In 2000, successful internet entrepreneur and Tech alum Chris Klaus donated $15 million towards the construction of a new building for the college.[8][9][10] At the time of Klaus' contribution, it was the fifth-largest contribution by an individual in Georgia Tech's history.[8] The building was officially opened on October 26, 2006.[11][12]

Recent history[edit]

In February 2007, the divisions were formalized into two schools: the School of Computer Science (SCS) and the School of Interactive Computing (SIC).[13]

In June 2008, College of Computing Dean Richard DeMillo announced plans for his resignation, citing conflicts with Georgia Tech provost and interim president Gary Schuster. DeMillo was temporarily replaced by James D. Foley, a professor in the School of Interactive Computing, until a permanent replacement could be found.[14] On April 9, 2010, Zvi Galil was named the college's new dean.[2]

In March 2010, the division of Computational Science & Engineering (CSE) was also formalized into a school.[15]

The school is involved in DARPA's ADAMS project via the Proactive Discovery of Insider Threats Using Graph Analysis and Learning system.[16][17]

In May 2013, the school announced that it will offer the first professional Online Master of Science degree in computer science (OMS CS) that can be earned completely through the massive online (MOOC) format in partnership with Udacity.[18] In August 2013, US President Barack Obama praised the school as “a national leader in computer science” that is offering a master's degree in computer science “at a fraction of the cost".[19]

Programs, Departments and Schools[edit]




The College of Computing has evolved, along with advancing computing technology and applications, to offer an increasing variety of specialized degrees, including:


The following graduate certificates are offered:

Additionally, the following degrees are offered:



The Georgia Tech Online Master of Science in Computer Science is a pre-eminent MOOC leading to a fully accredited Masters qualification, presented in conjunction with Udacity. A contribution of $2 Million from AT&T has funded the initial development of the program as well as continuing integration of technology.[23]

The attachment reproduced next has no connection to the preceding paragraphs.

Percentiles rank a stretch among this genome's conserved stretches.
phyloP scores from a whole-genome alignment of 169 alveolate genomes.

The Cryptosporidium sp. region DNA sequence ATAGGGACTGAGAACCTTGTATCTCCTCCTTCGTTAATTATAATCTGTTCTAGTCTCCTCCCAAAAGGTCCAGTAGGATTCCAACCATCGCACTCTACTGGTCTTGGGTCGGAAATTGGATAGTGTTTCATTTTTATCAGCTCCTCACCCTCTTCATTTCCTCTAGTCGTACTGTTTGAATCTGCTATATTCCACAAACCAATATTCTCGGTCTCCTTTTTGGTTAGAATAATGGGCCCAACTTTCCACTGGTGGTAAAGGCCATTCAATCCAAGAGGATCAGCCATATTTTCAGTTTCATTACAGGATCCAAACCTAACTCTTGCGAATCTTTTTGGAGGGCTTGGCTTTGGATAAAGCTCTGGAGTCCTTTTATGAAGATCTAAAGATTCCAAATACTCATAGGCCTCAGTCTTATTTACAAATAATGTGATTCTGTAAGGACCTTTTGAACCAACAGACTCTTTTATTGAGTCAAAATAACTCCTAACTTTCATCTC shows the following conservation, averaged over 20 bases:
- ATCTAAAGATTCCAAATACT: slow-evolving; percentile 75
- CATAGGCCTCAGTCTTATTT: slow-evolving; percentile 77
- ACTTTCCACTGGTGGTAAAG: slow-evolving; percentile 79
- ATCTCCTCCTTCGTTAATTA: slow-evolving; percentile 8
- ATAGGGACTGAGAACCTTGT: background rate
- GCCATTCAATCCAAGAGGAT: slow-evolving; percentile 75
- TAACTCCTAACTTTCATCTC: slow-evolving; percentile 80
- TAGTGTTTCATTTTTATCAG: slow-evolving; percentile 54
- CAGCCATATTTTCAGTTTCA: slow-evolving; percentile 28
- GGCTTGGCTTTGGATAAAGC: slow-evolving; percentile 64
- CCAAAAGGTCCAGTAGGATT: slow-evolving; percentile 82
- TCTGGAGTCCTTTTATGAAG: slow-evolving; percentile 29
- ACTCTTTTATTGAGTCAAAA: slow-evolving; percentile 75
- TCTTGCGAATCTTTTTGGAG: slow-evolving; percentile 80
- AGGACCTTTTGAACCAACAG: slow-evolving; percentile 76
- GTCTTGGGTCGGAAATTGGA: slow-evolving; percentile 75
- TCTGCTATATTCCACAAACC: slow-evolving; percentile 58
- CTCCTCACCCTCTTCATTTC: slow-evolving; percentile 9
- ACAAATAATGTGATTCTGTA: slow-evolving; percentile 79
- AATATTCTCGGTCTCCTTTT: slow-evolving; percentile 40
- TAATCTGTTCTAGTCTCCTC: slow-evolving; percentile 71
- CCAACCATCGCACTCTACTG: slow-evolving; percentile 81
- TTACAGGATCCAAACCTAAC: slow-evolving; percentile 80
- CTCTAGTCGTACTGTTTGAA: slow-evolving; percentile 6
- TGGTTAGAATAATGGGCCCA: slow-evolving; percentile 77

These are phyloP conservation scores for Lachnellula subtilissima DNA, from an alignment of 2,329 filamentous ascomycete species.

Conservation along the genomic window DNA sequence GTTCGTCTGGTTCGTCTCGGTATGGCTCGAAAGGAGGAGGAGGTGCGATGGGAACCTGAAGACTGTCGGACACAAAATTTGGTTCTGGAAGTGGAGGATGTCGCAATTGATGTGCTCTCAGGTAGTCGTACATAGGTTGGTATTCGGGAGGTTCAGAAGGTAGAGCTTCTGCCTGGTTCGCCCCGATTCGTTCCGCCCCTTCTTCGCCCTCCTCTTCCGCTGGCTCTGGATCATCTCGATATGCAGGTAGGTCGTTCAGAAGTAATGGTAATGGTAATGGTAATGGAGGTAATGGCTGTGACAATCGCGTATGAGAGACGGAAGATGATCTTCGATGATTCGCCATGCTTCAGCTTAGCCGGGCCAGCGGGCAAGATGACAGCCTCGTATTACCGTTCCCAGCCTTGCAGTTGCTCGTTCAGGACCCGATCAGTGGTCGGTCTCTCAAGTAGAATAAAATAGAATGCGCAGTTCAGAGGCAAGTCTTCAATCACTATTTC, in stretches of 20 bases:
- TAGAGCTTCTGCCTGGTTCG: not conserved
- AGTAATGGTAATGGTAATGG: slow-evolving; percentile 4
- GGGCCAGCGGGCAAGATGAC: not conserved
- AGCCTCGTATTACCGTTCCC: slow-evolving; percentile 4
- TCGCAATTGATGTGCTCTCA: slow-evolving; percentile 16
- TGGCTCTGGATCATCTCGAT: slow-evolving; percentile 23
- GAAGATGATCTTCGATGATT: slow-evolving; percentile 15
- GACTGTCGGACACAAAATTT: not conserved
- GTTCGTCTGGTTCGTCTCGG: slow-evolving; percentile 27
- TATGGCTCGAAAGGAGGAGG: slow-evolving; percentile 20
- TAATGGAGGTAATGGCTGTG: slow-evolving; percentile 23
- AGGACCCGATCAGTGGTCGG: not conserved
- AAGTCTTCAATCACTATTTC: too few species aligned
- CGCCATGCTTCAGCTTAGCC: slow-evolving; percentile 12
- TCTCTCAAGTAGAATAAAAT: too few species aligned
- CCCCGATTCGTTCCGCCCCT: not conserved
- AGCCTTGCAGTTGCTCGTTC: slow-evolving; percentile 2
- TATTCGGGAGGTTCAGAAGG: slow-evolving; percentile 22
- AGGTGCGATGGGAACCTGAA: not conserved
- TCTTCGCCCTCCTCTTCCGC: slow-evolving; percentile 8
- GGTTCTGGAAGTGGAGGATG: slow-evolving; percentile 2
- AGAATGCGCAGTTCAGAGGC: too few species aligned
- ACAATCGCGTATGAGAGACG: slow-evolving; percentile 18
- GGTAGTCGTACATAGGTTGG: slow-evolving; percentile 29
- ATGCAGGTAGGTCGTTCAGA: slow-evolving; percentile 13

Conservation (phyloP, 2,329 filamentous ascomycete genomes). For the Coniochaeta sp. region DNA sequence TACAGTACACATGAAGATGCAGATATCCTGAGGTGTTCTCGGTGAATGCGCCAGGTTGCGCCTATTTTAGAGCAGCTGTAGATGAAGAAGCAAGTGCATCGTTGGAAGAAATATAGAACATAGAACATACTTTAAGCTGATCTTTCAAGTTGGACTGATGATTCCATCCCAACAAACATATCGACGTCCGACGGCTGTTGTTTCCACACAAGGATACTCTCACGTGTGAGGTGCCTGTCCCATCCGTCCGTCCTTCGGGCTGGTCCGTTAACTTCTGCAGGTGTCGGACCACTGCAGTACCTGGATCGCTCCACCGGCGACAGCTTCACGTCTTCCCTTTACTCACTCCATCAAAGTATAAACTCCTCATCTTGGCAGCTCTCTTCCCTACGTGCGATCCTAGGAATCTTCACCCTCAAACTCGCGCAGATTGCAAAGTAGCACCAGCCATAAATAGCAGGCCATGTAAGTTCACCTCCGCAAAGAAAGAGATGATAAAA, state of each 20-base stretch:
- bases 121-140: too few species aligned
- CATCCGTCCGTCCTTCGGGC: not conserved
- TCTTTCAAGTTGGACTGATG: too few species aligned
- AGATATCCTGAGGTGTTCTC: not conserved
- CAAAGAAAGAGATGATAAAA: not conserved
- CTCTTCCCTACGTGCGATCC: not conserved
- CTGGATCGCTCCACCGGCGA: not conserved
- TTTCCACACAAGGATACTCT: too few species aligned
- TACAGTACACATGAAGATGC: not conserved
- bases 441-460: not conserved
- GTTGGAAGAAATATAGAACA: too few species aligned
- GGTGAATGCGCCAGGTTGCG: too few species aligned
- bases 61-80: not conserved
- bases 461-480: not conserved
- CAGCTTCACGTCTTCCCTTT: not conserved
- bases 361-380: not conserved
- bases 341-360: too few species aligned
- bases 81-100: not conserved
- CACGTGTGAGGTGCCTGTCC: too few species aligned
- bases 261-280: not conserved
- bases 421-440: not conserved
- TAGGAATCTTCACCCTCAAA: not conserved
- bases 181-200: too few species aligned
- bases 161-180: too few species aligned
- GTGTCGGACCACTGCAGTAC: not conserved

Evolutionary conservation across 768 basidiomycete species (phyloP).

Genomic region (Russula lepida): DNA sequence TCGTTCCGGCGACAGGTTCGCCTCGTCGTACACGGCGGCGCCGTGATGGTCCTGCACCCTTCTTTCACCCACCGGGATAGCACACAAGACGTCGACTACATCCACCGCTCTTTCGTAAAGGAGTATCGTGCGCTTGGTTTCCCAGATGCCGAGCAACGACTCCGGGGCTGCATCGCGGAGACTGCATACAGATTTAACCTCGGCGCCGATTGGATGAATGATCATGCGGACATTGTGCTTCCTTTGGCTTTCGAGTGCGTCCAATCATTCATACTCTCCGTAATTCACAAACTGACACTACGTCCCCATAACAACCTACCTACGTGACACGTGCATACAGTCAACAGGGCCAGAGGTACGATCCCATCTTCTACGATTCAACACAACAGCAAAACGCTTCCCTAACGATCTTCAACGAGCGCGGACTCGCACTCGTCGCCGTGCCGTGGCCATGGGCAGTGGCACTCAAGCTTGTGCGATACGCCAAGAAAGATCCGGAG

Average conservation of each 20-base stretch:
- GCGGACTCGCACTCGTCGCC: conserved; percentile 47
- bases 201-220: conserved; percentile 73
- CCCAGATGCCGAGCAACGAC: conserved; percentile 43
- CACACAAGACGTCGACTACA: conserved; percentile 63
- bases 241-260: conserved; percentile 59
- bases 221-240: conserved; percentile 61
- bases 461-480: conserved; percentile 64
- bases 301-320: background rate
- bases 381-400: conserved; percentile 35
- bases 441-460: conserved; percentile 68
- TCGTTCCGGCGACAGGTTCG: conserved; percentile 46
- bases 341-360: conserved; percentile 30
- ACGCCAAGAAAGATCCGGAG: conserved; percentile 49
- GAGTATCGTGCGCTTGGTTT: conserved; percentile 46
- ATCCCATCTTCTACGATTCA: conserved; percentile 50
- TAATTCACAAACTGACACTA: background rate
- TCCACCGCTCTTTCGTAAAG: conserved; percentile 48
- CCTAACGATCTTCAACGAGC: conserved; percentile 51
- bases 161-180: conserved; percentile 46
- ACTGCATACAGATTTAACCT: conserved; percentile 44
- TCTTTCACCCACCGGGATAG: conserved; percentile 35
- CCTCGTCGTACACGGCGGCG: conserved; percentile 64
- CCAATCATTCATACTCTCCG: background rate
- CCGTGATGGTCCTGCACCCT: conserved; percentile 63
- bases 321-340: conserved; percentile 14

The program is designed & maintained to present a level of academic challenge entirely equivalent to a traditional MSCS course, with equivalent academic rigor as a founding principle.[24] The estimate of the cost of studying the course is however very different; being in the region of $7,000 for a student completing the Masters course in 2 years; composed of the minimum 10 for graduation 3-credit-hour courses @ $510 per course plus $301 enrolment fee per semester for say 6 semesters.[25]

The first semester of study, in Spring 2014, some 400 students were enrolled in the program. In January 2015 some 2,000 students were enrolled in the program.[24] As of January 2016 that figure is in the region of 3,000 students[citation needed]. 20 students graduated with their master's degrees in December 2015[26]

Enrolment is accessible without restriction on the basis of citizenship, residence, or visa status, to students from all around the world. However, the vast majority of enrolled students as of January 2016 are US citizens[citation needed]. The program does however mirror the gender imbalance found in many CS courses, with female students considerably outnumbered[citation needed].


The College of Computing is the third-highest of Georgia Tech's six colleges (behind the larger and older College of Engineering and College of Sciences) in research awards, with 139 proposals worth $93,737,529 resulting in 119 awards worth $14,579,392 in 2006.[27]

There are several organizations tied to or within the College of Computing that are primarily dedicated to research. These include several research groups and labs.[28] Other research-related organizations include: